Cyril Sidney Burgess









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Cyril Sidney Burgess was the youngest of my father’s siblings, born on 19 October 1909. I always looked forward to a visit from my Uncle Cyril; with his bristling moustache and lively sense of humour he seemed an unusually exotic relative for our family.

Cyril Sidney Burgess

Cyril with his son Stephen in about 1950

My father used to describe how, as youngsters, the two of them would save up their pennies until they could buy extra pieces for their shared Meccano set. It is still in the family, albeit somewhat rusty after several generations have made thorough use of it. Now it is stored in a rather nice polished writing slope, complete with drawers for nuts and bolts, etc. By my generation there were sufficient pieces to create a couple of large working cranes with plenty left over.

The two brothers would sometimes leave their home in Peckham for a few days rough camping in the countryside. I suspect the threadbare tent I played with in the 1950s was the one they used three decades before. It certainly looked like it. Cyril must have taken to the outdoor life because he relished returning to it many years later.

My father told me of an incident concerning Cyril that perhaps revealed another side to him. They were on the top deck of a tram on a route which Cyril followed frequently. Their conversation was interrupted by Cyril for a few minutes as they passed a particular building. Cyril explained to Dad that every time he passed it he would try to memorise a particular feature of the architecture and then reproduce it on paper when he reached home. It had been suggested at Scouts as a way of improving one’s memory and powers of observation.

Harold Harry and Cyril

On the right is Cyril aged 17 with my father, Harold, on the left and my uncle Harry Loveday between them

The occasion was my mother's 21st birthday in 1926 at 335 Green Lanes, Harringay

As the youngest son, Cyril was unsurprisingly the last to leave home at 61 Sunray Avenue, Camberwell. He was still there when his sister, Lucy Elizabeth, died of TB in 1927 and when his mother, Elizabeth Lucy, died in 1934. He then moved in with Albert, his eldest brother, and Albert's wife Ethel, at 7 Elmhurst Villas, Peckham Rye.

Cyril and NancyIn the 1939 Register Cyril was recorded as living at 5 Hale End Road, Wanstead and Woodford, Essex and his occupation was commercial traveller. There were seven people listed at the address: a family of three in one household and Cyril with three young ladies in the other.

It isn't clear whether Cyril was a resident or a visitor, staying there while travelling for his job. However, one of the young ladies, named Annie E F Kirk, subsequently had her surname crossed out and altered to Burgess on the Register.

Sure enough, Cyril and Annie were to marry in 1940. Annie was a pharmaceutical chemist born in 1909 according to the Register, but her birth was actually registered in Belfast in 1906. Perhaps she didn't want to reveal that she was a little older than her future husband. Her full name was Annie Frances Elizabeth Kirk but she was known in the family as Nancy.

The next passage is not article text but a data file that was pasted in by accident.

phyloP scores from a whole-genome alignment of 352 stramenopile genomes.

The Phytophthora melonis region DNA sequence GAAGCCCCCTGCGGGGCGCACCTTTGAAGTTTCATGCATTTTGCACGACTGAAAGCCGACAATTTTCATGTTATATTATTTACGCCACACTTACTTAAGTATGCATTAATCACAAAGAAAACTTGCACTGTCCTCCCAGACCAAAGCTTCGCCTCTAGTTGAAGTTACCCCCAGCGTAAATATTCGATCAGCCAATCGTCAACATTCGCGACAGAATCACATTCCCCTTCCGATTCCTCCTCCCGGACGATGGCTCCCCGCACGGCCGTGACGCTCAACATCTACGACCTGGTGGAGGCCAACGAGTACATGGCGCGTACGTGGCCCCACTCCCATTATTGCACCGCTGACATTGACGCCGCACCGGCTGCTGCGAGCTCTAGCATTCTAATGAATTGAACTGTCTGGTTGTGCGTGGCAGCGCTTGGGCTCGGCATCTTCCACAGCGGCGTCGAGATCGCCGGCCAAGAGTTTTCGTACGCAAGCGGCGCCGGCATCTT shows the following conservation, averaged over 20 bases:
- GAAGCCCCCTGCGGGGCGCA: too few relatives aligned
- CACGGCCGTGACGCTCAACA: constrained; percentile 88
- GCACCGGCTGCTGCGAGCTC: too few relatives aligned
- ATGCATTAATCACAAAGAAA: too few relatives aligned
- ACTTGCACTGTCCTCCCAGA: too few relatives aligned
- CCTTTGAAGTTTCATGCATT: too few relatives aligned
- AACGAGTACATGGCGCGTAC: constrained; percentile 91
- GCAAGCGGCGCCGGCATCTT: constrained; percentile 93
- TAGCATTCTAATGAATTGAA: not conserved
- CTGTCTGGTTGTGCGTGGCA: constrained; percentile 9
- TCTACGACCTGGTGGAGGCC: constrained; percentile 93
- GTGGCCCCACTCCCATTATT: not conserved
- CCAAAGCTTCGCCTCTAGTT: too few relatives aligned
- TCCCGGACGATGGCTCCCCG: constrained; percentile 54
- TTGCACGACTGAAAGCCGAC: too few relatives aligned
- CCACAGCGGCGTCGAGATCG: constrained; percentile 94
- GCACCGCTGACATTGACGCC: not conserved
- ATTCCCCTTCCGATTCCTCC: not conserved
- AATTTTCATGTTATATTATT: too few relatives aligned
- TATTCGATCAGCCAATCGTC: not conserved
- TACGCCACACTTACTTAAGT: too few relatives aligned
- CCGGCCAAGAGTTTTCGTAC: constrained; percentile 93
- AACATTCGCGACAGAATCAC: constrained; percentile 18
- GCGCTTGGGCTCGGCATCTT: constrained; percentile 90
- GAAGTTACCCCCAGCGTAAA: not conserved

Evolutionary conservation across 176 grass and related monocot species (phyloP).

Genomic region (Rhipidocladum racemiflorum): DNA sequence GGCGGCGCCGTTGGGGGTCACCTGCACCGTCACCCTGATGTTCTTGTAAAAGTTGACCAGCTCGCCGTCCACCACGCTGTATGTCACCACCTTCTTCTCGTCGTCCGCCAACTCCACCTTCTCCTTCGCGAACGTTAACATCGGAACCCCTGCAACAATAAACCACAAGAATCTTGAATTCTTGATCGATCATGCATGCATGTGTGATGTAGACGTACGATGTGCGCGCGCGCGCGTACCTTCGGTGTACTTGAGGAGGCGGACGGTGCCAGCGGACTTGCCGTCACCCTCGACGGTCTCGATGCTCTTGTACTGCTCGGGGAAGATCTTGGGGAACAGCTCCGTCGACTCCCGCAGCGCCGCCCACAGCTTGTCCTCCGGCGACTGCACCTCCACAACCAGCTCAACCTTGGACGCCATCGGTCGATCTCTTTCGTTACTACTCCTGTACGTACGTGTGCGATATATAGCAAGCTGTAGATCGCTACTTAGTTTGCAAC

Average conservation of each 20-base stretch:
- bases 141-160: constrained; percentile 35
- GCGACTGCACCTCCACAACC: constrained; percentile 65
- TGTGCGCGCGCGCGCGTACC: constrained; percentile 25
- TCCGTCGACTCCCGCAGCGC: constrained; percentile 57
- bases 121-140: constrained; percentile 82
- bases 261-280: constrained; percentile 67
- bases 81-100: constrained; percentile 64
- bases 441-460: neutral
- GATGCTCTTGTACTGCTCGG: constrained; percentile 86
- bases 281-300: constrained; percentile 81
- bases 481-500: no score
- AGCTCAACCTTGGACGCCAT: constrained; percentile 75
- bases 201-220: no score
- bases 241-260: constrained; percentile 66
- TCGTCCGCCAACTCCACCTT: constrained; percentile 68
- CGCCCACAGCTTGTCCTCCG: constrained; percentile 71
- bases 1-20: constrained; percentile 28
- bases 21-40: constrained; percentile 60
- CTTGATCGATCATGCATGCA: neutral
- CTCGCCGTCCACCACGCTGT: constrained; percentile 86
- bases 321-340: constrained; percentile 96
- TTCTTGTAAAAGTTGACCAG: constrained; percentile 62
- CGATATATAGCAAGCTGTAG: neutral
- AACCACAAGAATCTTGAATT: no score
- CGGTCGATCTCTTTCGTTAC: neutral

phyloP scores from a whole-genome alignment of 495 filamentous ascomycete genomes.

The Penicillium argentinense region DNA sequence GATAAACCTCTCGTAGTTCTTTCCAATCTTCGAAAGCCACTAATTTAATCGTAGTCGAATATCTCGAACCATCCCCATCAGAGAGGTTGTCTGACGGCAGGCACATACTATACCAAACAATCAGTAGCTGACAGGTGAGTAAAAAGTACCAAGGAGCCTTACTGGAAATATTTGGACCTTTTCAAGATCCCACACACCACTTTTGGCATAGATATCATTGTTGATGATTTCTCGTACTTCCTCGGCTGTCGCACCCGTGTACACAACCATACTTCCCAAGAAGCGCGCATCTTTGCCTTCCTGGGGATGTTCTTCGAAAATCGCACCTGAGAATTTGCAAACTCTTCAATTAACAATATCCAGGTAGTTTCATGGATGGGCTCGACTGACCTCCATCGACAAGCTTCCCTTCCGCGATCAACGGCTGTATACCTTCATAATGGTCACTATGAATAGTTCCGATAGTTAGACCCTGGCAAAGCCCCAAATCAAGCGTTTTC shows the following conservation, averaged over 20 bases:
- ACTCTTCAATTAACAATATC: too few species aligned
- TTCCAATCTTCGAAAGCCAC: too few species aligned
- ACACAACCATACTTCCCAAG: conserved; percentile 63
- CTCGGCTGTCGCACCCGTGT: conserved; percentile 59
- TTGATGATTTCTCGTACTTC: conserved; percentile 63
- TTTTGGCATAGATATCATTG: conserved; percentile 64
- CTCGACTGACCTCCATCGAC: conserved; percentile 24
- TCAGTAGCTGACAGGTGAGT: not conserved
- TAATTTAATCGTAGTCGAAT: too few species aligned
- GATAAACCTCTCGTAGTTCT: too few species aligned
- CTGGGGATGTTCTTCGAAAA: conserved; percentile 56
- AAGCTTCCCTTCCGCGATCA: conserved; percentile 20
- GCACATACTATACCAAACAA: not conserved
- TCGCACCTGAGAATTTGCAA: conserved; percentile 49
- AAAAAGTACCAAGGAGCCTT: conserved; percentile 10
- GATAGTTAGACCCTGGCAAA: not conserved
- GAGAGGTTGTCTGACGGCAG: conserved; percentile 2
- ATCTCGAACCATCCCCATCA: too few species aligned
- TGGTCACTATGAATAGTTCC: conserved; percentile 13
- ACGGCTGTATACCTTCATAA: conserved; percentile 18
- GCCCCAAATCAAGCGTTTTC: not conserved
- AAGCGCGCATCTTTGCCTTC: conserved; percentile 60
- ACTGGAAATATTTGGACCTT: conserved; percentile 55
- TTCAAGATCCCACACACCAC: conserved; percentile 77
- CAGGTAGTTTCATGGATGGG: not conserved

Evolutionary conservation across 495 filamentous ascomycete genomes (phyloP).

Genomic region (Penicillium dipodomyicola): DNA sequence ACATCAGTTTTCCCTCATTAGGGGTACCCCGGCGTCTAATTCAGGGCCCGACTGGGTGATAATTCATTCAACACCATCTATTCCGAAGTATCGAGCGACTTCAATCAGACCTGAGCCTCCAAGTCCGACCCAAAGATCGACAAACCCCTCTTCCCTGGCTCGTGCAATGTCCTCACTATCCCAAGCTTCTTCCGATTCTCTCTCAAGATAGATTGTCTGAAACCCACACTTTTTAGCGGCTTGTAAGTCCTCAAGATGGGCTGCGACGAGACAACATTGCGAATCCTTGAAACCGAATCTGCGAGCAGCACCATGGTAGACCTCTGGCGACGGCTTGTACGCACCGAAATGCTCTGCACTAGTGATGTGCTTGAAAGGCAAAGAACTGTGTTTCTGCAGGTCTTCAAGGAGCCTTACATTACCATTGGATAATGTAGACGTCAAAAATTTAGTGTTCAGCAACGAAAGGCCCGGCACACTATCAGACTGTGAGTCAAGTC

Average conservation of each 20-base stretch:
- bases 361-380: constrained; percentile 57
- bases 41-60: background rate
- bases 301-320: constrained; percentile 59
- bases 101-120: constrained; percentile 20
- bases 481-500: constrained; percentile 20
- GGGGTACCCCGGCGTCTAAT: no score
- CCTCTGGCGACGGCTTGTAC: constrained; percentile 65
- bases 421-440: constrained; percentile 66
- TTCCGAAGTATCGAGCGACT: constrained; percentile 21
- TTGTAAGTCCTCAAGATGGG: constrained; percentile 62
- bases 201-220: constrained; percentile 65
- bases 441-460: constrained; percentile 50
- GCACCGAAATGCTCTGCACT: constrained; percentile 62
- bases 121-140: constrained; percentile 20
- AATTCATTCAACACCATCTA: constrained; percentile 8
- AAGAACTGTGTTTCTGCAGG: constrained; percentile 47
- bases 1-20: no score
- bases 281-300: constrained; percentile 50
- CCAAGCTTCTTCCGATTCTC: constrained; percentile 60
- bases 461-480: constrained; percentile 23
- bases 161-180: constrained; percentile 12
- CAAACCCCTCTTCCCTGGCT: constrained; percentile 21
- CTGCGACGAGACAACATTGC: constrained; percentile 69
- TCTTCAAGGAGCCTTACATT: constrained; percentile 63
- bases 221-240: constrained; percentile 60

This photograph of Cyril and Nancy looks very much as if it could have been taken on their wedding day registered in Kensington.

Cyril Burgess and Nancy Kirk


When war was declared and conscription began in 1939, Cyril chose to try for the RAF rather than the army or navy. This was a bit of a long shot as he had little going for him apart from a few years’ experience and confidence gained working as a commercial traveller and a huge amount of cheek. When asked where he was educated he answered “Dulwich” and chose not to disabuse them when they assumed he meant Dulwich College rather than the local Dulwich school. He was accepted.

In the absence of Cyril’s full service record I have only found records of his promotions beginning with an entry in the London Gazette for his promotion to sergeant in May 1942. Fortunately his full name is given, along with his service number 125861, so providing confirmation of his identity in subsequent entries. In another Supplement to the London Gazette dated 9 Oct 1942 C S Burgess (125861) was listed under the heading "Acting Pilot Officers (prob.) to be Pilot Officers (prob.)", then in January 1943 he was promoted again to "Flying Officer on prob. (war subs.)".

There is one other reference to Cyril's wartime service and it appears in the saddest of circumstances. After the wedding Nancy returned to Northern Ireland and was living with her mother in Belfast. She wrote to my mother on 24 June 1945 saying that she had been very unwell and had to have an oesophagoscopy but she didn't know why Cyril had been advised to return home "for just an observation test". Then on 31st July 1945 she died at the Musgrave Nursing Home in Belfast. Cyril had to register her death after just five years of marriage and of course limited time together owing to the war. He stated that he was a Flight Lieutenant in the RAF.